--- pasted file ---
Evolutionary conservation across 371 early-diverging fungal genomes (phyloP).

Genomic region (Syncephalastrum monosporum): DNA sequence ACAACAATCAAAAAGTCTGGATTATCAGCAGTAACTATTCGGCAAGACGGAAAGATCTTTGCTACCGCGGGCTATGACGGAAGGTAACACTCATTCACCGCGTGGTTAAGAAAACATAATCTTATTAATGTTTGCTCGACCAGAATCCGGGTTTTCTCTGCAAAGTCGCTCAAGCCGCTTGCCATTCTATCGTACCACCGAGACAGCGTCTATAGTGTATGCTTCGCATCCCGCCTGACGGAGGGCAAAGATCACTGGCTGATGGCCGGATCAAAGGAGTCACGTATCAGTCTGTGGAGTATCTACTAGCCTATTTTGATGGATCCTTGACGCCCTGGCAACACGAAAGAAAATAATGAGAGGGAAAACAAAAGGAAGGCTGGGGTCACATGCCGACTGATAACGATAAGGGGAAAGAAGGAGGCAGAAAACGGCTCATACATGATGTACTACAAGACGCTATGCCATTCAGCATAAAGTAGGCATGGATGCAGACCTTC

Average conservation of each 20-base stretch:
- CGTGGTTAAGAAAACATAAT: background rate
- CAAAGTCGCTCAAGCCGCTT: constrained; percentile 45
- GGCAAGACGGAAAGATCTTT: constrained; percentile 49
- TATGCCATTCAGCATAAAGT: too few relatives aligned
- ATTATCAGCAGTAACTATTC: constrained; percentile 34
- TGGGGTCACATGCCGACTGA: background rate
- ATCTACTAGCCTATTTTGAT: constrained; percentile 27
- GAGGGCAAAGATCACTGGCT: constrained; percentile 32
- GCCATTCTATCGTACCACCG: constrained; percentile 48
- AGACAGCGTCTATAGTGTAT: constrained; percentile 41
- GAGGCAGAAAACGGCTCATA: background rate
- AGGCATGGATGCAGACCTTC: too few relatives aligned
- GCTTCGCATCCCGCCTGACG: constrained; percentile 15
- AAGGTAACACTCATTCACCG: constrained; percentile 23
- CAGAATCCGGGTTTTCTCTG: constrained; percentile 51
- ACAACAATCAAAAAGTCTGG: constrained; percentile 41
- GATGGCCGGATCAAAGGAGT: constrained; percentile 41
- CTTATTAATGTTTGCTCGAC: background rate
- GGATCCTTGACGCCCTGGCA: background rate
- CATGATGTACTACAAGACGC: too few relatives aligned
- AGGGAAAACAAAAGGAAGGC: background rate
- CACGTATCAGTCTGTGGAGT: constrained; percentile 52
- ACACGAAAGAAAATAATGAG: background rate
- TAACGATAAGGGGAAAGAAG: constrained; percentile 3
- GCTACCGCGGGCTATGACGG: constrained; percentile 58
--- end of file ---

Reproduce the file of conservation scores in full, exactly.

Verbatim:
Evolutionary conservation across 371 early-diverging fungal genomes (phyloP).

Genomic region (Syncephalastrum monosporum): DNA sequence ACAACAATCAAAAAGTCTGGATTATCAGCAGTAACTATTCGGCAAGACGGAAAGATCTTTGCTACCGCGGGCTATGACGGAAGGTAACACTCATTCACCGCGTGGTTAAGAAAACATAATCTTATTAATGTTTGCTCGACCAGAATCCGGGTTTTCTCTGCAAAGTCGCTCAAGCCGCTTGCCATTCTATCGTACCACCGAGACAGCGTCTATAGTGTATGCTTCGCATCCCGCCTGACGGAGGGCAAAGATCACTGGCTGATGGCCGGATCAAAGGAGTCACGTATCAGTCTGTGGAGTATCTACTAGCCTATTTTGATGGATCCTTGACGCCCTGGCAACACGAAAGAAAATAATGAGAGGGAAAACAAAAGGAAGGCTGGGGTCACATGCCGACTGATAACGATAAGGGGAAAGAAGGAGGCAGAAAACGGCTCATACATGATGTACTACAAGACGCTATGCCATTCAGCATAAAGTAGGCATGGATGCAGACCTTC

Average conservation of each 20-base stretch:
- CGTGGTTAAGAAAACATAAT: background rate
- CAAAGTCGCTCAAGCCGCTT: constrained; percentile 45
- GGCAAGACGGAAAGATCTTT: constrained; percentile 49
- TATGCCATTCAGCATAAAGT: too few relatives aligned
- ATTATCAGCAGTAACTATTC: constrained; percentile 34
- TGGGGTCACATGCCGACTGA: background rate
- ATCTACTAGCCTATTTTGAT: constrained; percentile 27
- GAGGGCAAAGATCACTGGCT: constrained; percentile 32
- GCCATTCTATCGTACCACCG: constrained; percentile 48
- AGACAGCGTCTATAGTGTAT: constrained; percentile 41
- GAGGCAGAAAACGGCTCATA: background rate
- AGGCATGGATGCAGACCTTC: too few relatives aligned
- GCTTCGCATCCCGCCTGACG: constrained; percentile 15
- AAGGTAACACTCATTCACCG: constrained; percentile 23
- CAGAATCCGGGTTTTCTCTG: constrained; percentile 51
- ACAACAATCAAAAAGTCTGG: constrained; percentile 41
- GATGGCCGGATCAAAGGAGT: constrained; percentile 41
- CTTATTAATGTTTGCTCGAC: background rate
- GGATCCTTGACGCCCTGGCA: background rate
- CATGATGTACTACAAGACGC: too few relatives aligned
- AGGGAAAACAAAAGGAAGGC: background rate
- CACGTATCAGTCTGTGGAGT: constrained; percentile 52
- ACACGAAAGAAAATAATGAG: background rate
- TAACGATAAGGGGAAAGAAG: constrained; percentile 3
- GCTACCGCGGGCTATGACGG: constrained; percentile 58